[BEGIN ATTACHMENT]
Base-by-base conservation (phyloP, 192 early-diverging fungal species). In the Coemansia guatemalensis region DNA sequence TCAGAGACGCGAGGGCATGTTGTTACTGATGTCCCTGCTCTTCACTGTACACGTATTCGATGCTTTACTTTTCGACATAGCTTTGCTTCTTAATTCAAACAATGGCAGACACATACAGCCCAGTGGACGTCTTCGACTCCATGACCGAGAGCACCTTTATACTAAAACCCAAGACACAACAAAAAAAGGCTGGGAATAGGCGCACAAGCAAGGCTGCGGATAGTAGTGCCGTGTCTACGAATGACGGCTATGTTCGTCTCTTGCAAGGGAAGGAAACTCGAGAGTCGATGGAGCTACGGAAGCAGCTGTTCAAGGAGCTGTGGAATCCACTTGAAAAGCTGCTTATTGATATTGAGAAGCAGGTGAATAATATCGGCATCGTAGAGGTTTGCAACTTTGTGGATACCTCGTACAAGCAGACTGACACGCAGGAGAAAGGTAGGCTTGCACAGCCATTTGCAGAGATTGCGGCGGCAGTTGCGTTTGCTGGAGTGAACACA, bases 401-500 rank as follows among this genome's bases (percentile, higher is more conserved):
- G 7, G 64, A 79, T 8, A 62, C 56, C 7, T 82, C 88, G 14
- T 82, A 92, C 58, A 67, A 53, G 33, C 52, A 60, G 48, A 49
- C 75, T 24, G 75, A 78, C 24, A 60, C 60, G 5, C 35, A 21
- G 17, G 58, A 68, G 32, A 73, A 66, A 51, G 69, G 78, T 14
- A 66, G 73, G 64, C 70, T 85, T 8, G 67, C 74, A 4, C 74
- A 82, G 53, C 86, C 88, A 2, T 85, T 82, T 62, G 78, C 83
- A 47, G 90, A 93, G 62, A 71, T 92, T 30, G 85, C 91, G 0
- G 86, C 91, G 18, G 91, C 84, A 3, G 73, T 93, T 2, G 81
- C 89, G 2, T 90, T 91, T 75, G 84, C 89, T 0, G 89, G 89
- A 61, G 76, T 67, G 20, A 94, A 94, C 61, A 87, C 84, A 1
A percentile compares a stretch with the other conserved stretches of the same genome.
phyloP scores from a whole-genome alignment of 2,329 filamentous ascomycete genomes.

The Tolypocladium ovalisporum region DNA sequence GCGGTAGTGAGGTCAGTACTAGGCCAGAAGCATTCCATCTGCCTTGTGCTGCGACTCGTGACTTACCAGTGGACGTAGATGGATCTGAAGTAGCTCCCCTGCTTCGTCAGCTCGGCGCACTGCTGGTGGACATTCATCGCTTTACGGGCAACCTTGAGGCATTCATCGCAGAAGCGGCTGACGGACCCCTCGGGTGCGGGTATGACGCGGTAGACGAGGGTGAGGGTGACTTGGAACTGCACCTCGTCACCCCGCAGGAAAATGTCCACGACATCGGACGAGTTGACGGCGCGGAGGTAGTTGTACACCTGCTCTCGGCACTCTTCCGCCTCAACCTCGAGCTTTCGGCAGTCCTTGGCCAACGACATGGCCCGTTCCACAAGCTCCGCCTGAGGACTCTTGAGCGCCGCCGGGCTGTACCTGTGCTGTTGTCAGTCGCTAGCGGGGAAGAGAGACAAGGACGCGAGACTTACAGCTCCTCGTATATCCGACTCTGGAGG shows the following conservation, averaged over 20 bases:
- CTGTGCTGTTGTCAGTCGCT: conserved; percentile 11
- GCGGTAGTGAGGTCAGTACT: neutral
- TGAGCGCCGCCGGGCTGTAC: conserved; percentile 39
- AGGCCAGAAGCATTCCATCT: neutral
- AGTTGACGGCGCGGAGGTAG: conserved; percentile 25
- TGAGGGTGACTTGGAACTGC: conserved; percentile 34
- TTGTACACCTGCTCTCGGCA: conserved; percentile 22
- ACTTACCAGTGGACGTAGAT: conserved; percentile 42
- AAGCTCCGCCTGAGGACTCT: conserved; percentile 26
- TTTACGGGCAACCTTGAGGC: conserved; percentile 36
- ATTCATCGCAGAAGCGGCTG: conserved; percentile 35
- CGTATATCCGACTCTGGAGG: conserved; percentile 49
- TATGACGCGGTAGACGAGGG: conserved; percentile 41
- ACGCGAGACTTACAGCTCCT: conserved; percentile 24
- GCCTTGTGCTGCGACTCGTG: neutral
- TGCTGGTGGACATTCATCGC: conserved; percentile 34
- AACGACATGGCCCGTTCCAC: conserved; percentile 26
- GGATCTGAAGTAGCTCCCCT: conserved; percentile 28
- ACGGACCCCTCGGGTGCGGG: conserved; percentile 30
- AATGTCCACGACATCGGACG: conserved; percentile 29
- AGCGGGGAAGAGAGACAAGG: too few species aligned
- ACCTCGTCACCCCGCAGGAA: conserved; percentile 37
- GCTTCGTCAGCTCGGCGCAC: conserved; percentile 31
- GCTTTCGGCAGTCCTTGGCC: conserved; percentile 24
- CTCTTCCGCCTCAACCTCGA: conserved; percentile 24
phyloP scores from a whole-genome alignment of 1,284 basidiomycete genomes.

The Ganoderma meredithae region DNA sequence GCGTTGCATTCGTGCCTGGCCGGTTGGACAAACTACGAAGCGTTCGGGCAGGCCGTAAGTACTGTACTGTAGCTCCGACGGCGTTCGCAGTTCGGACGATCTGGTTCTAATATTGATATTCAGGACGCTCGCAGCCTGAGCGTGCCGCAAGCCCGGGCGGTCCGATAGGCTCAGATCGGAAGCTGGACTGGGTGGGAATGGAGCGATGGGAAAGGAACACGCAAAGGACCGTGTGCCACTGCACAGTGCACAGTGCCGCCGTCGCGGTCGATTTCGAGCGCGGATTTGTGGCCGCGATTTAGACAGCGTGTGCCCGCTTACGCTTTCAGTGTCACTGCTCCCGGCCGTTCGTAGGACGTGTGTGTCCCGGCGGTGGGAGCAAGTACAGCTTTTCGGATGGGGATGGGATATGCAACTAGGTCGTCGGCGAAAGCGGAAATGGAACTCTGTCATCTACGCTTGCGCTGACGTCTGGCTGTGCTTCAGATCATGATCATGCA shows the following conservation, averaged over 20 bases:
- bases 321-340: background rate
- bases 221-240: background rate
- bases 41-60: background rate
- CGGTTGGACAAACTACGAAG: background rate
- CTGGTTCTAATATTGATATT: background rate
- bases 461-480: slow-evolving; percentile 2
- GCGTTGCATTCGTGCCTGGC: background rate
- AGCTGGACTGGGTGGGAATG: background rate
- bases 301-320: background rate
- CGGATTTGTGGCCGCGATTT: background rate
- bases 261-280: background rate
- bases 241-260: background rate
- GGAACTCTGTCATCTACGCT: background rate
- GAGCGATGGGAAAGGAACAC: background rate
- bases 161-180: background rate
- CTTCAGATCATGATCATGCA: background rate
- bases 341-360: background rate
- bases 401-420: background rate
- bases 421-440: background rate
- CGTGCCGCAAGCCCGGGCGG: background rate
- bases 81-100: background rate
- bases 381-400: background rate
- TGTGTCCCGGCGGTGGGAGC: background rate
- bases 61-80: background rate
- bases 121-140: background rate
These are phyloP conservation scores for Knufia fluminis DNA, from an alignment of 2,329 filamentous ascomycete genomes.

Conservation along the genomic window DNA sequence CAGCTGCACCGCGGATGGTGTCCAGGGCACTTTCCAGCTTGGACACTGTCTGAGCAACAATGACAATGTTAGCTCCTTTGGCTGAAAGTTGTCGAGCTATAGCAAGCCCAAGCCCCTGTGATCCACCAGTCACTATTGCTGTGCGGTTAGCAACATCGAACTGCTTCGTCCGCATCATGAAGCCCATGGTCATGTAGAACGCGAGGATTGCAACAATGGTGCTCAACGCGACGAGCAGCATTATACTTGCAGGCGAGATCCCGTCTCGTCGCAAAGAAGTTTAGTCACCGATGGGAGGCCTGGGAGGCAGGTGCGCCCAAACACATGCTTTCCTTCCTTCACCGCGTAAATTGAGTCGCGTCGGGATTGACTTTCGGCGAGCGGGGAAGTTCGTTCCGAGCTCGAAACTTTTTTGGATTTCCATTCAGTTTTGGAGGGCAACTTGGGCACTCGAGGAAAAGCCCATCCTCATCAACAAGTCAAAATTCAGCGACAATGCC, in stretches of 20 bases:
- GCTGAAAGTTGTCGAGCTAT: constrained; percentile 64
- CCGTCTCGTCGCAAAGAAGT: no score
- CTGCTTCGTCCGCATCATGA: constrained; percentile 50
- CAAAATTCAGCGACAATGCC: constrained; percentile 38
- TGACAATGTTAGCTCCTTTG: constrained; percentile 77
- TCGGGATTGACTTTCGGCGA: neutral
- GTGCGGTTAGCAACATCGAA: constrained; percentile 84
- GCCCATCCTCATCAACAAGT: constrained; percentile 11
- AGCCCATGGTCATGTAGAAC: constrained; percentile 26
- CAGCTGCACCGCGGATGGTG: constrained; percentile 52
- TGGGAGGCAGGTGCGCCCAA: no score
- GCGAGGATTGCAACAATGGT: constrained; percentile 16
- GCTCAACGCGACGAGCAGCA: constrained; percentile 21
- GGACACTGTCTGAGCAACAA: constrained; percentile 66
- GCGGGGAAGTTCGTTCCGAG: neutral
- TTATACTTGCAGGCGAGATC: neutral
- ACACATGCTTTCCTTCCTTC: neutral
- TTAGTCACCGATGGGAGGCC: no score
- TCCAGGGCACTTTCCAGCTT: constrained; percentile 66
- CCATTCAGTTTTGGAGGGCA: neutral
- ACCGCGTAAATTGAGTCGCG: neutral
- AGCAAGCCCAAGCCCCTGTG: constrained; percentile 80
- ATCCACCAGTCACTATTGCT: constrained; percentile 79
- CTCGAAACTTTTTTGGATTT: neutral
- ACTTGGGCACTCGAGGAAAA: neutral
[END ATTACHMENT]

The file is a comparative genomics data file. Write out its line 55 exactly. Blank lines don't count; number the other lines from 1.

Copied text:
- GAGCGATGGGAAAGGAACAC: background rate